Forgotten Glasses

Glasses

Tuesday 11 March, 2008

This morning on my bicycle ride to work, while stopped at the traffic lights at Liverpool and Parramatta Roads, I noticed a pair of glasses lying innocuously on the road. The shiny squarish gold metal frames caught my eye as they sparkled in the morning sun.

One of the lenses had been pushed out but otherwise the glasses appeared as though they’d only just been lost and although they’d taken a knock from a passing vehicle they still remained close to their original shape. By their location on the asphalt – not quite in the gutter, not quite on the road – I assumed they’d been dropped by a pedestrian, or had fallen from the passenger window of a passing vehicle.

Someone must have been cursing themselves. I found it hard not to speculate who might have owned the glasses but judging by the one remaining lens they were definitely prescription, and if I were to guess by the style of the frames I’d say they were an older person’s reading glasses.

The intersection where the glasses lay is one of the oldest and busiest in Australia. Parramatta Road, the oldest road in NSW according to the Roads and Traffic Authority (RTA), was first built by the early colonies to link Sydney to Parramatta. Liverpool Road, or the Hume Highway, starts at this intersection at Ashfield, and after trailing out through the Sydney suburbs, it winds some 800-odd kilometres south to Melbourne. Indeed, an old milestone still stands on the nature strip over the other side of the intersection.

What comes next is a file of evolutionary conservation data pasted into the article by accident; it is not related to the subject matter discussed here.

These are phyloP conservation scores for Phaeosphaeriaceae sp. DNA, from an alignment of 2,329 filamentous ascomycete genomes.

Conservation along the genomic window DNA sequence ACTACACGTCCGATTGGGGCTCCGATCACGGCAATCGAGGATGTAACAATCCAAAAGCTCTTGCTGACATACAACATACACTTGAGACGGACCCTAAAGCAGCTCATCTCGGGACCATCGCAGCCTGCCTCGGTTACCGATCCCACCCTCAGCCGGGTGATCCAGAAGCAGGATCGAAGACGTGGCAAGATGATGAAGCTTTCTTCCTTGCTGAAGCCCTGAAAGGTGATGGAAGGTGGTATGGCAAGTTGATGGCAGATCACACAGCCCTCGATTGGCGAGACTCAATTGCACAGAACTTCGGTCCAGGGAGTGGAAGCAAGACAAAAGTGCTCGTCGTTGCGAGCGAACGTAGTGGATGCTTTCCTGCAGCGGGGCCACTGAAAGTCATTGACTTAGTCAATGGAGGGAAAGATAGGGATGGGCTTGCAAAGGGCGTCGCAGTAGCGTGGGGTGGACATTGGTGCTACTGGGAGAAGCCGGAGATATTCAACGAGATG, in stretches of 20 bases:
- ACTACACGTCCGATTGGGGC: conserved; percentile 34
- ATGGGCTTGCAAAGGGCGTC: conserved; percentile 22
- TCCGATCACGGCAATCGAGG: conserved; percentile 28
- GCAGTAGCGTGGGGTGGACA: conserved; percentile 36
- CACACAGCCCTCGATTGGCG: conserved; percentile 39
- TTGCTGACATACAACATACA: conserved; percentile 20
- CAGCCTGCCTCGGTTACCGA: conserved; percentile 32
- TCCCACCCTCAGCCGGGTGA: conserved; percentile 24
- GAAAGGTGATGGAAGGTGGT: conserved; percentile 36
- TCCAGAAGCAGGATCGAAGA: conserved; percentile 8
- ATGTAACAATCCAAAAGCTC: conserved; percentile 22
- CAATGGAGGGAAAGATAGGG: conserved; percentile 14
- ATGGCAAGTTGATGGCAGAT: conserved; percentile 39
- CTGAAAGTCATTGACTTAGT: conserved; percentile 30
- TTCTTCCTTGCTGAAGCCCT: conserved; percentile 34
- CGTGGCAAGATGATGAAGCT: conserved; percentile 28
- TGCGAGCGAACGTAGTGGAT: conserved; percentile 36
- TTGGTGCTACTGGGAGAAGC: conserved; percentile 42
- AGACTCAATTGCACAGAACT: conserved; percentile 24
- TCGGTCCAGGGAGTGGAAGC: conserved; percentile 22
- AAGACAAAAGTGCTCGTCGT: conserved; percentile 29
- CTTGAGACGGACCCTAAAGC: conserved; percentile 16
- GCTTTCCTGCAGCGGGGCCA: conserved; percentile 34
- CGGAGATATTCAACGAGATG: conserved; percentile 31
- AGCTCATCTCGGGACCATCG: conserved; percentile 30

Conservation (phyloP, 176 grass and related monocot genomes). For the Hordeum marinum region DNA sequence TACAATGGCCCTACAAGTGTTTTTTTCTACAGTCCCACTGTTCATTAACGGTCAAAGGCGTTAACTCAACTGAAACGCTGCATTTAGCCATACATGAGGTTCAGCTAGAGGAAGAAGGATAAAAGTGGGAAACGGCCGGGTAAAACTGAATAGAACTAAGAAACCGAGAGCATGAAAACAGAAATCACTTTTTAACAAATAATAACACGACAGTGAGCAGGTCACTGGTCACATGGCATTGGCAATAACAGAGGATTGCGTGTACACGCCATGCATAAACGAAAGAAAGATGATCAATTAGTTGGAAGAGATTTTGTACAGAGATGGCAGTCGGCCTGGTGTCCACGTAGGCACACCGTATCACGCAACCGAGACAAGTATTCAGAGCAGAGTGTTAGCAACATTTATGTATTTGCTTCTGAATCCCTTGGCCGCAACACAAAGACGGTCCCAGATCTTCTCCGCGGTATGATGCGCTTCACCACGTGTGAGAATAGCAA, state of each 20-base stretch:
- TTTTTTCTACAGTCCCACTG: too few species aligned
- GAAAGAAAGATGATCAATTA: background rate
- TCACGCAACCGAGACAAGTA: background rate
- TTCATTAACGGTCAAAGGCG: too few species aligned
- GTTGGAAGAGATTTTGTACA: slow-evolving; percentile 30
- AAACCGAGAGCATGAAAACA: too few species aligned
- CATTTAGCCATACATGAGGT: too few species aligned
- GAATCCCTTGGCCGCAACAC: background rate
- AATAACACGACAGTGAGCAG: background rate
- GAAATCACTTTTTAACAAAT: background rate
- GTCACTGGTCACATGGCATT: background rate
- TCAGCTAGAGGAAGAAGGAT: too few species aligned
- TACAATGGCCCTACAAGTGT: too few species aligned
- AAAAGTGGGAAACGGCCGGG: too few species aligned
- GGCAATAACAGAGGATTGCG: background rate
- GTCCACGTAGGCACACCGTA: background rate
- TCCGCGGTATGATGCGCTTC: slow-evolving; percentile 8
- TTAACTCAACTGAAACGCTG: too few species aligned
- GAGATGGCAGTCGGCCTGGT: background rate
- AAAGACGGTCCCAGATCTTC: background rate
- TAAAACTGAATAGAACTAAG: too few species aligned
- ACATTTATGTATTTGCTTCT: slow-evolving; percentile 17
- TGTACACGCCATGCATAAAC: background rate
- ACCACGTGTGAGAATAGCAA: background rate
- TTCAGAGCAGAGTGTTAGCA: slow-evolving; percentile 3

These days the six lanes of both roads converge among turning arrows, pedestrian crossings, bus lanes and turn-offs. Residential driveways also back into the business of the intersection, which I’ve witnessed are a nightmare for residents to drive out of during peak-hour.

I wanted to pick up the glasses to have a closer look. The frames still appeared to be wearable – they just needed to have new lenses fitted. The bridge was slightly bent so one lens-rim tilted at a different angle to the other, but that could have easily been straightened and they would have comfortably slipped onto my face.

I left them where they lay though. The lights turned green and even though I continued on my way without giving them a second thought, I saw a look of hope on those glasses.

About Blair Paterson

Blair grew up and lives in Sydney’s Inner West. He first realised a love of nature and the outdoors during weekends and holidays with his family on the Hawkesbury River. From humble childhood pastimes building billycarts and tree houses to spending large chunks of time in the bush, Blair now embarks on outdoor pursuits whenever and however possible – by foot, kayak, bicycle or other. He has worked in Environmental Management and currently Outdoor Education. Some of his fondest travels to date have been around Australia and through the Indian Himalayas.
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